In a monarchy you make sure the generals, secret police and a few top bureaucrats are bribed (but also afraid of each other) and you terrorize everyone else to stay in power.
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Old 06-08-2019, 07:51 PM
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Wesley Clark seems to me like is in effect using the word "monarchy" in the sense of its ultimate etimology, "rule by one".

Everyone else seems to be using it in the sense of how it is usually applied in the nations most of us live in.

Last edited by JRDelirious; 06-08-2019 at 07:52 PM.
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Old 06-08-2019, 08:24 PM
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Indeed
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Old 06-08-2019, 08:30 PM
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You guys are discussing monarchy as a cosmetic throwback to olden times. Which yes is different than an actual monarchy.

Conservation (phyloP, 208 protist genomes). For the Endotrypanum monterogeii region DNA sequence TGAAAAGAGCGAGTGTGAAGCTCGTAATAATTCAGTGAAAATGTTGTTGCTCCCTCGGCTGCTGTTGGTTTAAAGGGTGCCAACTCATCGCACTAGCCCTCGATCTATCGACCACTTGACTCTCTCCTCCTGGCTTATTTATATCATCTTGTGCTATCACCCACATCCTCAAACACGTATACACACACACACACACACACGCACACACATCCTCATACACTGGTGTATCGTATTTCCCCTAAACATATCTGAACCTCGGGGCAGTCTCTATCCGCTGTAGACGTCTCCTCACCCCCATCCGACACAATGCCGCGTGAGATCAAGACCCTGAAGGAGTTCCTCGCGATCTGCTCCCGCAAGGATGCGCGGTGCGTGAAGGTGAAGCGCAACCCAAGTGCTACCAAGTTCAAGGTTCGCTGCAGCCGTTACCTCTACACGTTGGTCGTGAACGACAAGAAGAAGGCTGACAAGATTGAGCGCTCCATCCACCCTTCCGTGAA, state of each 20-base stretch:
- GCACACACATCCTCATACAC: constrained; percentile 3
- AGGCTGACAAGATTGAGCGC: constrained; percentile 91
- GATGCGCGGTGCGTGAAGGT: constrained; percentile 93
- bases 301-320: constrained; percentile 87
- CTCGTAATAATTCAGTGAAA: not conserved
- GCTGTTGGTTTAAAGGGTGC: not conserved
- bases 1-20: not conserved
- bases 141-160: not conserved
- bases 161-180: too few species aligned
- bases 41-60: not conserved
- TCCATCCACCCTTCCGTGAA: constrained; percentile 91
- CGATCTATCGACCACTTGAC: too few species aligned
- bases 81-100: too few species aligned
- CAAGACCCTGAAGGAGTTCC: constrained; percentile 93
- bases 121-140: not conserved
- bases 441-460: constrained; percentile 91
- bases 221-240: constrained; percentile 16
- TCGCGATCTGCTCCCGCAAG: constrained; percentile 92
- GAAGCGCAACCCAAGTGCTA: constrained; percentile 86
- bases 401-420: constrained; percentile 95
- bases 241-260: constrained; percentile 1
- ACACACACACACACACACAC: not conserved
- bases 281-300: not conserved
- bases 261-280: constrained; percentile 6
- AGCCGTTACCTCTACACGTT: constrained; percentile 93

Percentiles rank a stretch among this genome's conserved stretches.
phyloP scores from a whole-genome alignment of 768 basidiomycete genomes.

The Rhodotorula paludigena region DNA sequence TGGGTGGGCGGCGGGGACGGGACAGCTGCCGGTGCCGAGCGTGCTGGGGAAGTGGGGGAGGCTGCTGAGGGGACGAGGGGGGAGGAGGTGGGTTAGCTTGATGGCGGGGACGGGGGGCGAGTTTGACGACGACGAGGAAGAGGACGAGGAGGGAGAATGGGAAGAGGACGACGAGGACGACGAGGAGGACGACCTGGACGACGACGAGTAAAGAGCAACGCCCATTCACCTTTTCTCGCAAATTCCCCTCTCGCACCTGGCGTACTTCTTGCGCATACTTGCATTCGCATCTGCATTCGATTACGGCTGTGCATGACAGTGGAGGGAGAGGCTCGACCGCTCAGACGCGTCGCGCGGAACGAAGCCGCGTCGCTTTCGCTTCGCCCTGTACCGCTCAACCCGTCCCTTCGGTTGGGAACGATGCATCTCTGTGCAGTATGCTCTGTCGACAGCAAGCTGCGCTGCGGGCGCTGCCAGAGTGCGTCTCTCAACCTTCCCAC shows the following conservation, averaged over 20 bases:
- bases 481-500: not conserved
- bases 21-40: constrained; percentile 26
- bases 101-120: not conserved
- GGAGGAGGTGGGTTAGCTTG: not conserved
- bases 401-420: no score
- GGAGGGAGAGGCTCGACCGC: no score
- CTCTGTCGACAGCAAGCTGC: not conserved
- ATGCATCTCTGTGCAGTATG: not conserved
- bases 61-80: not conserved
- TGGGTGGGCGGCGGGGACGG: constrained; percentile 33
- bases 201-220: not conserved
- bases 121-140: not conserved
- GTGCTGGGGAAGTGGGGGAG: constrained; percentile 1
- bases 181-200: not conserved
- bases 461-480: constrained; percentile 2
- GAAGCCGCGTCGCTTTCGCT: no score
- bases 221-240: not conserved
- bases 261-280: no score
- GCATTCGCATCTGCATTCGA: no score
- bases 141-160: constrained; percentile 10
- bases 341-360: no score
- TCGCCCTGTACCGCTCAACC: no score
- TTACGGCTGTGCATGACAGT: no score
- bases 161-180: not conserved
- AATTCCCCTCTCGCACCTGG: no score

Modern monarchies that are just for show in modern democracies are one thing, but real monarchies are ruled with no incentive to show concern for the public's well being.
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Old 06-08-2019, 09:52 PM
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Except the question posed by the OP specifically mentions the UK monarchy, Wesley. If you don't want to address his question, so be it, but by stating that the UK isn't a real monarchy, you're changing the point of the discussion in this thread.
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Old 06-08-2019, 11:45 PM
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I think a monarchy goes well with parliamentary-style governments. I think Presidential-style governments do not mix well with a Prime Minister style system because of the two kinds, the mixed one where the elected President and the Prime Minister both have a lot of power results in a lot of power struggles, and the one where the President does not have much power, the President is not as respected on the world stage as s/he would be if s/he were monarch.

Conversely, I'm not sure if a monarchy would detract from a strong elected Presidency, as there would not be a power struggle. It might be a benefit if their role were formalized, becoming like a permanent member of the Cabinet and requiring as a condition of the job for them and their heirs to be up to date on governmental workings. It might provide stability and perspective to new presidents and cabinets.